To outline the proof, suppose we have a polynomial f(x) = ax^{4} + bx^{4} + cx^{2} + dx + e. (The argument is essentially identical whatever the degree of the polynomial.) Then,

So, f(x) = (x-h)(STUFF) + f(h). It follows that the remainder of f when divided by (x – h) is f(h).

On the partial fractions proof, I’ll just make a couple quick points. First, I wondered if the expected method of finding the values of A, B and C was by simultaneous equations or by substitution. As it happens, both methods were very standardly taught at the time, with intelligent preference given to substitution; my guess is that the substitution method was expected in the exam answer, since this is also easier to express. The second point is that the exam question implicitly assumes that a, b and c are all distinct (and the conclusion is false if they are not). That’s notable, since it’s the kind of “generic” assumption that VCAA argued (implausibly and invalidly) for their 2022 complex question. It would seem that such wording was standard, or at least common, for the time, since a 1912 exam contains an essentially identical assumption.

Suppose (I haven’t followed this idea through to completion yet) you re-wrote the expression as and then looked for a common factor of – might this save a lot of expanding, regrouping and re-factorising?

(Not expecting an answer, just posing it as a thought).

EDIT (2 minutes later): I don’t think this helps much at all. Still convinced there is a trick somewhere though.

OK. If anyone wants to compare answers/solutions, I can get the expression in part (1) down to a product of four factors.

The “trick” I missed was right there in the line above… and my initial idea was not completely wrong (just 90% wrong)

I’m limiting my comments to one per month. January (so that RF is not alone here):

The preamble:

“State and prove the remainder theorem.”

plus the obvious symmetry makes factorising the expression simple.

Clearly the expression is zero for a = b, a = c and b = c therefore factors are (a – b), (a – c) and (b – c). (In fact, you only need to spot one of these, symmetry gives the other two).

To find the remaining factor, consider the coefficient of, say, a^3 in the given expression and the coefficient of a^3 in the factorised expression (a – b)(a – c)(b – c) (coef a + ‘no a’s’):

c^2 – b^2 = (b – c)(coef) therefore coef = -(b + c).

So the fourth factor has the term -a(b + c) = -ab – ac. Since the expression is symmetric in a, b, c, the fourth factor must also include the term -bc.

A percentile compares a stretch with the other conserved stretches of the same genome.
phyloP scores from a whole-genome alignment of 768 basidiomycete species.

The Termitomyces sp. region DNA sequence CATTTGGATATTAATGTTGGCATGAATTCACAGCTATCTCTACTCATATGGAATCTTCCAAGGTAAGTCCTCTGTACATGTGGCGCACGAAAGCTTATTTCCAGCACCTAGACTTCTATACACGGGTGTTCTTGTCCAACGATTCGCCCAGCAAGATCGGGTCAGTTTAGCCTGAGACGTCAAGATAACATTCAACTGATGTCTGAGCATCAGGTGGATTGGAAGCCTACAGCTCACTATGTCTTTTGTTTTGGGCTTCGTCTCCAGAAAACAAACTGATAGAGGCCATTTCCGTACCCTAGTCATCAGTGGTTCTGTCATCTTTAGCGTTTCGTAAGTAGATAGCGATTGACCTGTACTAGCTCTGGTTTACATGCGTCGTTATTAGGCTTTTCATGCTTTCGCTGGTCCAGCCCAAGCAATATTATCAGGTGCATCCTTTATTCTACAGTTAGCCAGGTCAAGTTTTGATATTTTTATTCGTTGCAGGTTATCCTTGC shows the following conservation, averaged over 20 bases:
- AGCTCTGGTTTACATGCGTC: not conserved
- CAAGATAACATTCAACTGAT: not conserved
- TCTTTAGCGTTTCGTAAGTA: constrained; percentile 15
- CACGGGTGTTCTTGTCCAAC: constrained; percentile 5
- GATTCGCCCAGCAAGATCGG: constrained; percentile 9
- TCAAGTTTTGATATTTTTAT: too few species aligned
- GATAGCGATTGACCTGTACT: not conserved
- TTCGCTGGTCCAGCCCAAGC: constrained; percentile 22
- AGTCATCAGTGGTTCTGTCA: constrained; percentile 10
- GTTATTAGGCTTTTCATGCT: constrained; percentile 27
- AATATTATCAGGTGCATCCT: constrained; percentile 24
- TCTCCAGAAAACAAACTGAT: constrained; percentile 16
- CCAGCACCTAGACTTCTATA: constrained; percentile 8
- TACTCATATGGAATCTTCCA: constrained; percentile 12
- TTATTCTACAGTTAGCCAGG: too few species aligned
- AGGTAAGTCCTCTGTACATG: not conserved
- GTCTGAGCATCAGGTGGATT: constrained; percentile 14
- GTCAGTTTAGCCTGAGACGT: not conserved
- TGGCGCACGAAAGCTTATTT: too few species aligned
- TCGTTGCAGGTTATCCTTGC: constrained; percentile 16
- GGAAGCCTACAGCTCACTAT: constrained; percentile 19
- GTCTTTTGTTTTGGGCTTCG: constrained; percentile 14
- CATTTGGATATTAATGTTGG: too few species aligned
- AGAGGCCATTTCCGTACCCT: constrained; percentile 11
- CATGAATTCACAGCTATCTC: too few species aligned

So the fourth factor is -(ab + ac + bc).

Students of the era would be well aware of and practiced in such tricks, a competent student would nail something like this in short order.

(Brute force also works since terms cancel. But the resulting expression does not obviously factorise (especially for a brute) and there’s also significant time penalty attached to this method).

Yep. Same starting point (recognising factors that in hindsight are more obvious than I am willing to admit).

Slightly different method for getting the fourth factor, but same result.

I basically divided the entire expression by , and in turn using the method of displaced coefficients (which I saw a reference to in another exam from a similar time, so assumed it was fair game.

Brute force gets you down to a sum/difference of six terms pretty easily, but from there it is far from obvious.

Mostly because I suspect the modern question focuses (almost exclusively) its scope to factors with only two terms in each. Meh.

Thank you both. A very nice approach. It’s not obvious to me, though, that this would have been the approach expected in 1907.

Playing with symmetric polynomials was much more of a thing back then, and I wonder if a more formulaic approach might have been standard. There were some hints of this in the O’Mara book, even from just a quick browse, and I think the classic texts of the time had a lot of this stuff.

Do either of you have thoughts about proving (or “proving”) the remainder theorem, either then or now? (I’m snowed, and have thought nothing about this post other than it seemed worth doing.)

OK, I’m breaking my rule out of guilt. But it’s close enough to February …

I can easily imagine that the division algorithm was part of the syllabus back in the day (and it’s still implicit in the Specialist Units 1&2 syllabus):

Dividend = (Divisor * Quotient) + Remainder.

I’m guessing an acceptable proof would be something like the following:

Assume that q(x) and ‘r’ are the quotient and the remainder respectively when a polynomial p(x) is divided by a linear polynomial (x – a).

From the division algorithm: p(x) = (x – a) * q(x) + r.

Substitute x = a: p(a) = (a – a) * q(a) + r = 0 * q(a) + r = r

therefore the remainder is p(a).

I’m certain the “State and prove the remainder theorem” is there to prompt finding the factors (a – b), (a – c) and (b – c). Then I suppose it’s a matter of style (or the mathematical mores of the day) how the fourth factor (and there has to be a fourth factor to get the cubic terms) is found. Using symmetry seems an obvious route.

Yes, symmetric polynomials were a thing back in the day (and still seems a small thing in NSW, with the Vietta formulas etc). Then again, an entire subject called Algebra at the Year 12 level needs content and that sort of stuff fits the bill very nicely.

How would you prove/justify/assume the division algorithm?

Yes, that had crossed my mind (in particular, the existence of q(x) and r). I’ve assumed students could use the division algorithm without having to prove it. Because I think it’s a tall order to require proof of the division algorithm:

https://math.oxford.emory.edu/site/math125/proofDivAlgorithm/

(and there are some things in this proof that have been assumed).

Also, if it’s there only as a prompt (again, I’m assuming) for the factorising question, I wonder how detailed the proof needs to be.

The broader question is what ‘theorems’, ‘axioms’ etc. can be reasonably assumed when proving something in an exam. Unless a marking scheme is available, we won’t know for sure in this case.